Menus Subscribe Search

Follow us


What Makes Us Politic

capitol-building-dc

Capitol building in Washington, D.C. (Photo: Mesut Dogan/Shutterstock)

As an Experiment, Let’s Put More Scientists in Congress

• December 20, 2013 • 5:17 PM

Capitol building in Washington, D.C. (Photo: Mesut Dogan/Shutterstock)

A new-ish political action committee wants to see professionals from science, technology, math, and engineering stop carping from the political sidelines and start running for elected office.

Usually when the term “incubator” is used in conjunction with science, it’s about taking a discovery or innovation and trying to find a commercial application or market for it. A new, or at least newly revived, incubator known as Franklin’s List is attempting to do something similar, not in commerce but politics.

The backers of Franklin’s List are trying to get science literacy back into American politics by recruiting, training, and sponsoring actual professionals from the STEM fields—science, technology, engineering, and mathematics—to run for office. Franklin’s List is modeled on another political action committee, Emily’s List, which pushes to get Democratic women into office. The name Emily is an acronym for “early money is like yeast,” explained Franklin’s executive director, Shane Trimmer, and in the same way his list wants to “make the dough rise” for science candidates.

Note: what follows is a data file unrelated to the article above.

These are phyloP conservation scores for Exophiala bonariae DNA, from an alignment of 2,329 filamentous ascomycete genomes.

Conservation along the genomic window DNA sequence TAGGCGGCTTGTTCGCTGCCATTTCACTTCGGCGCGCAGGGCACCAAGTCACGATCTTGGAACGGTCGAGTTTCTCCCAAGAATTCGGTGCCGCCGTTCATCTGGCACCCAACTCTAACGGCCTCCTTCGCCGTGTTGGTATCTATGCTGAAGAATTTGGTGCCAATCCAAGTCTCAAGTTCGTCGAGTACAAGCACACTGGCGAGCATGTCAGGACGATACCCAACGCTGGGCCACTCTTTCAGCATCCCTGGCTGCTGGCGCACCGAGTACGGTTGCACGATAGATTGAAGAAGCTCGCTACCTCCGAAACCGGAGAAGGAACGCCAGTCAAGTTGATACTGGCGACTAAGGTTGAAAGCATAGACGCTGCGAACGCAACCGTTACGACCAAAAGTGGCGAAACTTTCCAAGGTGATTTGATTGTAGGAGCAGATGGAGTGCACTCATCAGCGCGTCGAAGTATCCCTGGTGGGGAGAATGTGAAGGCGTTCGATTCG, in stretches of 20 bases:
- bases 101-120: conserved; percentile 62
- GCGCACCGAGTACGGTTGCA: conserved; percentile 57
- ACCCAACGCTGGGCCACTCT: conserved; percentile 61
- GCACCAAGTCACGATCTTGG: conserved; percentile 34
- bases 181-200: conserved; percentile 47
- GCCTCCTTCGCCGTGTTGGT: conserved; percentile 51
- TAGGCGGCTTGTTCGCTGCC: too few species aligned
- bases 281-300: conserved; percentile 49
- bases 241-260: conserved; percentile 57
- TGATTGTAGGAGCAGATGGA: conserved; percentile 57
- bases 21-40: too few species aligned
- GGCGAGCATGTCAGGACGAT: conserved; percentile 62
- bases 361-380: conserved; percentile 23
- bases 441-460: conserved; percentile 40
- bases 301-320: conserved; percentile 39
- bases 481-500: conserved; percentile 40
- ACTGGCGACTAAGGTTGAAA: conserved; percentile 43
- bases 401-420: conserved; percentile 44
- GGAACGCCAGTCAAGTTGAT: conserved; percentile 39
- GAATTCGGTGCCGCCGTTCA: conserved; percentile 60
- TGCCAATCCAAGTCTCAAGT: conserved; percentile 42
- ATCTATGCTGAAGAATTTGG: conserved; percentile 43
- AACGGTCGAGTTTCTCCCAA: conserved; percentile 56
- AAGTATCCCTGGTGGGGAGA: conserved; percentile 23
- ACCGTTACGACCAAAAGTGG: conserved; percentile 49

“Even on the Senate and House science committees, the vast majority don’t have that STEM background—but they’re making the decisions,” he said. While that fact could raise concerns by itself, the result is even more alarming—especially as funding for agencies like the National Science Foundation and Department of Energy becomes an ideological, instead of a scientific, exercise. Funding for basic research is often cut, scientists who speak out on issues like climate change can be punished, and tests scores suggest American youngsters aren’t doing nearly as well in STEM learning as young people in many other nations.

Senator Tom Coburn, meanwhile, this week released his most recent “wastebook” compendium of dumb government spending that again pokes fun at weird-sounding science projects—most of which are genuinely valuable. (Here’s what John Hart of Coburn’s office told LiveScience: “If a study that received funds would be seen by the average person as questionable or lower-priority it is considered for inclusion in Wastebook. If you don’t want your research to be questioned, don’t ask for federal funds.”)